A weight of 40.0 g had until then been the maximum of adult specimens in Serra Calderona in the 20-year study period. However, the specimen described herein reached 44.0 g, a figure, according to the literature, larger than that considered the maximum for this species of small mammals (Blanco 1998).
After resection of the helminths, it was concluded that the actual weight of the mouse was approximately 30.1 g, in agreement with data gathered in the studies by Fuentes et al. (2000, 2007, 2010). Thus, considering that the helminth infracommunity itself presented a total weight of 13.9 g, it can be concluded that multiparasitism was the real cause of the overweight condition of this mouse.
Previous studies (Fuentes et al. 2007, 2010) demonstrated a greater diversity, abundance and species richness in perturbed areas undergoing a recuperation process, in which infracommunities of up to eight helminth species had been found.
Multiparasitism implies that members of the parasite infracommunity compete for food and space, but their success depends on the amount of resources and on the host's immunological response. In this sense, hosts able to tolerate a greater parasite burden could increase the transmission potential of a parasite species (Bordes & Morand 2011). The latter, in turn, would at the same time regulate the host's population growth, acting as a stabilizer of the ecosystem (Bush et al. 2001), and would simultaneously participate in natural selection, aiming at the preservation of the strongest genotypes. However, the host might be individually adversely affected, but its population might benefit (Combes 1996).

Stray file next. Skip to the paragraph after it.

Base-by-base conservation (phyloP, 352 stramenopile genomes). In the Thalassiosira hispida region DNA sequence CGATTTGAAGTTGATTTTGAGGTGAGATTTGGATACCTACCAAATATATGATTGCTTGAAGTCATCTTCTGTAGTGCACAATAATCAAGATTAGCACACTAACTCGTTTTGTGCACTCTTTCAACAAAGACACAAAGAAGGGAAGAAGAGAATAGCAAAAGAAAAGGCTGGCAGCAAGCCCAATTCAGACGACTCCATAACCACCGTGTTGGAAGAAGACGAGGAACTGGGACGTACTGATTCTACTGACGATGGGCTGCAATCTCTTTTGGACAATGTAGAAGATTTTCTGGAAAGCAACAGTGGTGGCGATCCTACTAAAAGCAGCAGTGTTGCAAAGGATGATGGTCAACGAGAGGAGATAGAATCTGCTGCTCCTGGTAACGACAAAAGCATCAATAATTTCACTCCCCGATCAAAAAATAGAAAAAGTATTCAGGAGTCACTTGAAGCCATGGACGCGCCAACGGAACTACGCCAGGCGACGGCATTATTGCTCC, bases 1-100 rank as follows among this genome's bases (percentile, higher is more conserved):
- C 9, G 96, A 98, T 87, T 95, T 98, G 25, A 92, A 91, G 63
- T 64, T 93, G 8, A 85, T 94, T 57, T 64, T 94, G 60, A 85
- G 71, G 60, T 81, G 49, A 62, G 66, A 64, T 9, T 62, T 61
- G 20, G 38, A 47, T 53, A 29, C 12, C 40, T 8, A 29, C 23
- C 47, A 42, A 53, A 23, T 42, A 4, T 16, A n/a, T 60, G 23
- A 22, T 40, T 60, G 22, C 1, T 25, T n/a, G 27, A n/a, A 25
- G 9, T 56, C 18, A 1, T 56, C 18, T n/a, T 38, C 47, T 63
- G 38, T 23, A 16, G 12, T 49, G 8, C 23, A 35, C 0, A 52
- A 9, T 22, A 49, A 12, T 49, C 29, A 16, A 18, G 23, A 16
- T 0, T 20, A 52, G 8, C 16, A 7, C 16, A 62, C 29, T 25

The helminth burden of each parasite species found corresponds to the values previously reported in this enclave, merely the number of T. parva metacestodes stands out. Fuentes et al. (2010) established that T. parva is a component species of the wood mouse host only in the non-burned area in Serra Calderona, which is verified by the greater prevalence as well as the average parasitism intensities registered in the control area. In the post-fire regeneration area a range of 1-3 metacestodes per host has been documented so far, while this range has increased to 1-6 metacestodes in the control area (unpublished data). Helminths of an indirect cycle, such as T. parva, are more susceptible to environmental perturbations, which makes it possible to use them as reliable biological tags of the reestablishment of the ecosystem's trophic chain, as they require the intervention of an intermediate host, in this case a rodent, serving as prey for its definitive host. In the Iberian Peninsula, the biological cycle of T. parva can usually only be completed through rodents of the genus Apodemus and the common genet (Genetta genetta), which act as intermediate and definitive host, respectively (Ribas et al. 2009). Therefore, the perseverance of this parasite in the ecosystem is only possible given the presence and interaction of the wood mouse and this carnivore. Moreover, in general, helminth infrapopulations remain stable along time, which is indicative of both a suitable trophic chain and of the ecosystem's stability. Thus, cases of most severe multiparasitism, massive infections and ectopic parasitism occur most frequently in perturbed ecosystems (Holmes 1996). In the present case, such a drastic increase in the helminth burden can be explained as a case of aberrant parasitism, a compensatory mechanism aiming at the increased likelihood of successful transmission. A large number of metacestodes in the intermediate host does not only increase the likelihood of successful infection of the definitive host but also causes the rodent to move in a clumsier manner and, thus, being more vulnerable and more easily detectable by its predators (Combes 2001, Poulin 2007).